Protest over 43 missing Mexicans erupts in violence
Thousands marched along Mexico City’s main boulevard, chanting for President Enrique Pena Nieto to resign and waving blackened flags of the country in anger over the case of the missing students.
They echoed “you are not alone” to parents of the missing who joined the rally at the Angel of Independence Monument.
“Pena Nieto must resign,” Clemente Rodriguez, father of missing student Cristian, told the crowd after two leading newspapers showed the embattled president’s approval rating dropping to around 40 percent.
As night fell, a small group of masked protesters armed with bats threw firebombs at banks and broke the windows of several shops along the touristic Reforma Boulevard.
Hundreds of riot police protecting the Senate used fire extinguishers to repel the protesters and detained at least four, an AFP journalist said.
Pena Nieto, who took office on December 1, 2012, has faced a wave of protests that have ended in sporadic acts of violence since the students vanished two months ago.
Oil facilities blocked
Thousands more protested in the southern state of Guerrero, where a drug gang has confessed to killing the teachers’ college students after local police handed them over in September.
A group of protesters ransacked the Guerrero state prosecutor’s office in the regional capital, Chilpancingo, and set five vehicles on fire, including two police cruisers.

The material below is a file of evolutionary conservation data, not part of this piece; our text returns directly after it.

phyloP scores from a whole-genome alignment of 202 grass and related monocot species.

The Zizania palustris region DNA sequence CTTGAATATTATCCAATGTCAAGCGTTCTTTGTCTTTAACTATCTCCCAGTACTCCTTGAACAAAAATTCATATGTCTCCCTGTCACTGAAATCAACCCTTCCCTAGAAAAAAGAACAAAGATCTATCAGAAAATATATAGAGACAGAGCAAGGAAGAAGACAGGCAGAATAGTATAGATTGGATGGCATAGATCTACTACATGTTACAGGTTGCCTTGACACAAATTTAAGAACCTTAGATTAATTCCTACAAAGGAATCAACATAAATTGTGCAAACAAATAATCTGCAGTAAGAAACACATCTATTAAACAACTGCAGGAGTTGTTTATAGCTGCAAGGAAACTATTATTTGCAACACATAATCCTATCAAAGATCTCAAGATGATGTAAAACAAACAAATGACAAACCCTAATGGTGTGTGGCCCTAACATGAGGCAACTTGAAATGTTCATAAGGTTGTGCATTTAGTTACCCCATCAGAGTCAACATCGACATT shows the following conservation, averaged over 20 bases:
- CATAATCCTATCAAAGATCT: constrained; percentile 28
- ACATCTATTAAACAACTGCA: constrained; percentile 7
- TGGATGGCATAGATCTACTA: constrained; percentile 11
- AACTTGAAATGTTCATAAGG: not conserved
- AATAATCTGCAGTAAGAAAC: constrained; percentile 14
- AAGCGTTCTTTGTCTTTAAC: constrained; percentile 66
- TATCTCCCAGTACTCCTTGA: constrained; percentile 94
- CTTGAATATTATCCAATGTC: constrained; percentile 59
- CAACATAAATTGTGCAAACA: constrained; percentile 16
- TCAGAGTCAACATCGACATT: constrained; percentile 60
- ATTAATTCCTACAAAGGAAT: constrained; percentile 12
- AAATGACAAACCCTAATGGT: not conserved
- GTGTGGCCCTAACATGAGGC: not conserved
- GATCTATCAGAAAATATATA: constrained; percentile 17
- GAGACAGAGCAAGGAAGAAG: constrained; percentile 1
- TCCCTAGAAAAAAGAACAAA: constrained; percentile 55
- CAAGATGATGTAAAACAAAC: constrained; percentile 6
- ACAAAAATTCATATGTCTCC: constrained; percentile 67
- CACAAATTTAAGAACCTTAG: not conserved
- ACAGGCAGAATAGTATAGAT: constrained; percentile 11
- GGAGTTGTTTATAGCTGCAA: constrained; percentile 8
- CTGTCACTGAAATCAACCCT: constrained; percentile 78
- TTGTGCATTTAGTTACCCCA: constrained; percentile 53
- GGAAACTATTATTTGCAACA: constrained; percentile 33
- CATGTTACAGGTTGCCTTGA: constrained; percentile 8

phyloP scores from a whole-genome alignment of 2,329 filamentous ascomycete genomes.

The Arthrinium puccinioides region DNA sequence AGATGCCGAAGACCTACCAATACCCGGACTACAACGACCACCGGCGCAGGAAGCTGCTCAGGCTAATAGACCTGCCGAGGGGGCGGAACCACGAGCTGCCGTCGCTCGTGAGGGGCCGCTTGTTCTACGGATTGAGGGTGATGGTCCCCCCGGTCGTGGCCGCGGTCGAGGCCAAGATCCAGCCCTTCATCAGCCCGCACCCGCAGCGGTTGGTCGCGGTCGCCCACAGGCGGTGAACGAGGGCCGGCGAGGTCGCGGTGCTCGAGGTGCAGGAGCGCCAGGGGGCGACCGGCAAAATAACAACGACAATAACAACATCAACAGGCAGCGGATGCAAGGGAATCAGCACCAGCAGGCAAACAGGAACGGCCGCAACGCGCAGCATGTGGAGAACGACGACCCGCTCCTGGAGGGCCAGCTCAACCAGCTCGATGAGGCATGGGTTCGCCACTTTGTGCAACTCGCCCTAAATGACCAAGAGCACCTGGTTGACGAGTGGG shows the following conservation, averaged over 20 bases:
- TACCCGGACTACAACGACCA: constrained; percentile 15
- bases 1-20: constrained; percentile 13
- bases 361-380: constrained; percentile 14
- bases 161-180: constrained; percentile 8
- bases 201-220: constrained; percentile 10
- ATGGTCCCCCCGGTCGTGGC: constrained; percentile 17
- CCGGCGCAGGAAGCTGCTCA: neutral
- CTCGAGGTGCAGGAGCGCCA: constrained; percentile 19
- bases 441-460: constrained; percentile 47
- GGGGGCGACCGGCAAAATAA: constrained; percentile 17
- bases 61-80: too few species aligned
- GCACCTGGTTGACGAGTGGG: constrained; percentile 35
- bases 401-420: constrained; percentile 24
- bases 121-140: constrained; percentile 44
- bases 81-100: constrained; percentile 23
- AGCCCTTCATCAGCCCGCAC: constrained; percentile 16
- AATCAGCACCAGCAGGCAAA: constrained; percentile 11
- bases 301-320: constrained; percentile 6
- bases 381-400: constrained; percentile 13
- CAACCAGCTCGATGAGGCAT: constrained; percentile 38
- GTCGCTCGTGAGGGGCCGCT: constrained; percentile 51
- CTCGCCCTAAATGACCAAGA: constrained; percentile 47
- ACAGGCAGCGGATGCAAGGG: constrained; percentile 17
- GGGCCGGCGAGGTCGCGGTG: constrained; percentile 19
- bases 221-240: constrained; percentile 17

Families refuse to believe the 43 young men are dead and demand they be found alive. Prosecutors have stopped short of declaring them dead, saying they await DNA tests on charred remains sent to an Austrian university.
Teachers and students led another protest in the neighboring state of Oaxaca, where some 1,500 people blocked the local airport for four hours, causing two flight cancellations.
Hundreds more blocked access to a refinery as well as a storage facility of state oil company Pemex for several hours in Oaxaca, a teachers union spokesman said.
As Mexicans protested again, a poll published by El Universal newspaper showed just 41 percent approve of his performance, while the daily Reforma found 39 percent were satisfied.
It was the worst approval rating for a president since Ernesto Zedillo in the mid-1990s, underscoring the magnitude of the crisis Pena Nieto is facing.
President wants police overhaul
Pena Nieto announced that he had sent constitutional reforms to Congress aimed at disbanding the country’s notoriously corrupt municipal police forces to allow the federal government to take over gang-infiltrated towns.
The president unveiled the plan last week, two months after the students were attacked by police in the city of Iguala, allegedly under the mayor’s orders.
The case has put a spotlight on Mexico’s struggle to end corruption and impunity amid a drug war that has left 100,000 people dead or missing since 2006.
“What happened in Iguala marks a before and an after,” Pena Nieto said Monday during a visit to the impoverished southern state of Chiapas.
“It showed the institutional weakness to face organized crime, which today have more numbers, weapons and power than in the past,” he said.
His plan, however, has drawn skepticism from human rights groups and analysts who say it is not enough to weed out corruption and abuses across the country. (AFP)